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What is neoclassical economics?

A-Level, IB
AQA, Edexcel, OCR, IB, Eduqas, WJEC

Last updated 13 Jul 2023

Neoclassical economics is a mainstream economic theory that emerged in the late 19th century and remains influential today. It represents a revival and modification of classical economic principles developed by economists like Adam Smith and David Ricardo. Neoclassical economics emphasizes the idea of rational decision-making by individuals and firms in a market economy.

Key features of neoclassical economics include:

  1. Rationality: Neoclassical economists assume that individuals and firms are rational actors who make decisions based on their self-interest and attempt to maximize their utility or profits.
  2. Marginal analysis: Neoclassical economics focuses on analyzing decisions at the margin, considering the incremental changes in costs and benefits associated with small changes in production, consumption, or investment.
  3. Supply and demand: Neoclassical economics employs the concept of supply and demand to explain how prices are determined in markets. It argues that the equilibrium price and quantity are reached where supply and demand intersect.
  4. Utility theory: Neoclassical economics employs the concept of utility to explain individual preferences and decision-making. It assumes that individuals seek to maximize their utility, which is a measure of satisfaction or well-being derived from consuming goods and services.
  5. Efficiency: Neoclassical economics places a strong emphasis on market efficiency, arguing that competitive markets lead to an efficient allocation of resources and maximize overall social welfare.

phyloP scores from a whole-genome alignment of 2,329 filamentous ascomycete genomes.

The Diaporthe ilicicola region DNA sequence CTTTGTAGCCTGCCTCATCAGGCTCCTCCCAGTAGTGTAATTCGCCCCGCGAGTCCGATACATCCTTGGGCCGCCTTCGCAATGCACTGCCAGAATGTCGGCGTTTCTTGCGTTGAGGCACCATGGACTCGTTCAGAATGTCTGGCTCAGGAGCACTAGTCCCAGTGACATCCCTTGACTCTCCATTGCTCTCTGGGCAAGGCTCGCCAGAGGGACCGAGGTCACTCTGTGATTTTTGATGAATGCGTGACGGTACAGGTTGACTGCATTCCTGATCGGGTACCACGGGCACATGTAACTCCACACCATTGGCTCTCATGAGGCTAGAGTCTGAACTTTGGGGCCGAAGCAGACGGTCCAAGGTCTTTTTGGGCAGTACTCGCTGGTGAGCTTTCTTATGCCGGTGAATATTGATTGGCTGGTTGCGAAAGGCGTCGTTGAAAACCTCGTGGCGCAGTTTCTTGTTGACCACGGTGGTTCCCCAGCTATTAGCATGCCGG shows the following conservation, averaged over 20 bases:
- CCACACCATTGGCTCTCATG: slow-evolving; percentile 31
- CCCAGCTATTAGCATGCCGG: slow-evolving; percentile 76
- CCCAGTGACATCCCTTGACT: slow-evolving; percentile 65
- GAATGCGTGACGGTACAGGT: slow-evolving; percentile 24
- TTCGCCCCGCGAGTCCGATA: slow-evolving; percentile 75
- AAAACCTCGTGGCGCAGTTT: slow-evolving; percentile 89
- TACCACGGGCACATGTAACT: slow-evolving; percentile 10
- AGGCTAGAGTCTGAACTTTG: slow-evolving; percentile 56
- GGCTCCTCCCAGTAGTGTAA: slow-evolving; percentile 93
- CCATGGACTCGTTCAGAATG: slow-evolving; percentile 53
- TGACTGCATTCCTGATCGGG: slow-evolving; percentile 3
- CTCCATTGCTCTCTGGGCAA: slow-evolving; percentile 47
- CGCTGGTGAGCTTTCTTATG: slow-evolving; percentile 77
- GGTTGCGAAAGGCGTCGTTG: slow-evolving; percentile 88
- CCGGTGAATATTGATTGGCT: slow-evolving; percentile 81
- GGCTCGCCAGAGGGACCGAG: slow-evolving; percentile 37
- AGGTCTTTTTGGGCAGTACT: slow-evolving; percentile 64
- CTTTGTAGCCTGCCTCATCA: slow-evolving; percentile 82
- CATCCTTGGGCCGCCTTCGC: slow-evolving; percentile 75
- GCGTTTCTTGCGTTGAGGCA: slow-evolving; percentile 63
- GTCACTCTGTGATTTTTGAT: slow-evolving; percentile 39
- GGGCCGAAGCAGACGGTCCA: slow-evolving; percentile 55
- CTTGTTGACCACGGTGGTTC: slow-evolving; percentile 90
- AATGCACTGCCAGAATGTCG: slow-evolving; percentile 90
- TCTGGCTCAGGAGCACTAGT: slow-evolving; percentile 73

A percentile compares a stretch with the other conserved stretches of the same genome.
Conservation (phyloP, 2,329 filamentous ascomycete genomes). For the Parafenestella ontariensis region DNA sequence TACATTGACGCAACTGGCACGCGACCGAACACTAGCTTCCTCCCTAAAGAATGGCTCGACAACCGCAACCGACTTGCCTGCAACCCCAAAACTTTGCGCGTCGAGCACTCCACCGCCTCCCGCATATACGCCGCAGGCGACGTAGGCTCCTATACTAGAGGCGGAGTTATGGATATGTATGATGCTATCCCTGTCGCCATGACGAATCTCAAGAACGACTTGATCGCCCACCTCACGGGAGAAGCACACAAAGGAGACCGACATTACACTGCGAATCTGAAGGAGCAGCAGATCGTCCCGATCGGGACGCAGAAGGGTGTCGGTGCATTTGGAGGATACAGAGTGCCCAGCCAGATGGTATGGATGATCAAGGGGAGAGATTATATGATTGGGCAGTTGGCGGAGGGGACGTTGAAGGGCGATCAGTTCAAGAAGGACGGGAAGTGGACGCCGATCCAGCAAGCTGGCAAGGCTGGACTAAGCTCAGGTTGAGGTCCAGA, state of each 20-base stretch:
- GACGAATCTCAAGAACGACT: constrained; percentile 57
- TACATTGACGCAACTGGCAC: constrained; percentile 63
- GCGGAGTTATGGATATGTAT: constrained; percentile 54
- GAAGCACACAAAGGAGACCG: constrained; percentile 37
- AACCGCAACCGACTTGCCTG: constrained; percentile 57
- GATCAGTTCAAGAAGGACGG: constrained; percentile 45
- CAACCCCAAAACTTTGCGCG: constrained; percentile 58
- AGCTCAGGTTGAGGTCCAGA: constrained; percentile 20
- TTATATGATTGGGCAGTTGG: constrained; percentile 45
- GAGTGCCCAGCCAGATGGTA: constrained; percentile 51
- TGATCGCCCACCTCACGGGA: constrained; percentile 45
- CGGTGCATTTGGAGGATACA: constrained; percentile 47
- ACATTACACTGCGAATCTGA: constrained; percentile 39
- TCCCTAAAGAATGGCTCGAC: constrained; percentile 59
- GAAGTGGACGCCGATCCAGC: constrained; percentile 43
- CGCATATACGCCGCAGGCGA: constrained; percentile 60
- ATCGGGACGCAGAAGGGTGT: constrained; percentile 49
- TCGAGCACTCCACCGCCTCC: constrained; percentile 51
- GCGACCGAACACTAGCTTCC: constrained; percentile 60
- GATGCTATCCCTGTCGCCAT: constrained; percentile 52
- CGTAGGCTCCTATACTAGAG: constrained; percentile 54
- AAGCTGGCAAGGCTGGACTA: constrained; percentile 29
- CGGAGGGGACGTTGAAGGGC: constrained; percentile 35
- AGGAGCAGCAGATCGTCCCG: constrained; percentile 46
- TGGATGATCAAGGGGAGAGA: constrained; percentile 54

6. Methodology: Neoclassical economists often use mathematical models and formal analysis to study economic phenomena and make predictions about economic outcomes.

It is important to note that neoclassical economics has been subject to various critiques and alternative schools of thought have emerged, such as behavioral economics and institutional economics, which challenge some of its assumptions and offer different perspectives on economic analysis.

Neoclassical economics has been influential in economics and has been used to analyze a wide range of economic phenomena. However, it has also been criticized for being too simplistic and for ignoring the role of institutions and power in the economy.

Here are some of the key figures in neoclassical economics:

Alfred Marshall: Marshall was an English economist who is considered to be the founder of neoclassical economics. He developed the concept of marginal analysis and wrote the influential book Principles of Economics.

Leon Walras: Walras was a Swiss economist who developed the general equilibrium theory. This theory is a mathematical model of how markets interact and reach equilibrium.

William Stanley Jevons: Jevons was an English economist who developed the theory of marginal utility. This theory is the basis for the neoclassical assumption that individuals make decisions based on their utility.

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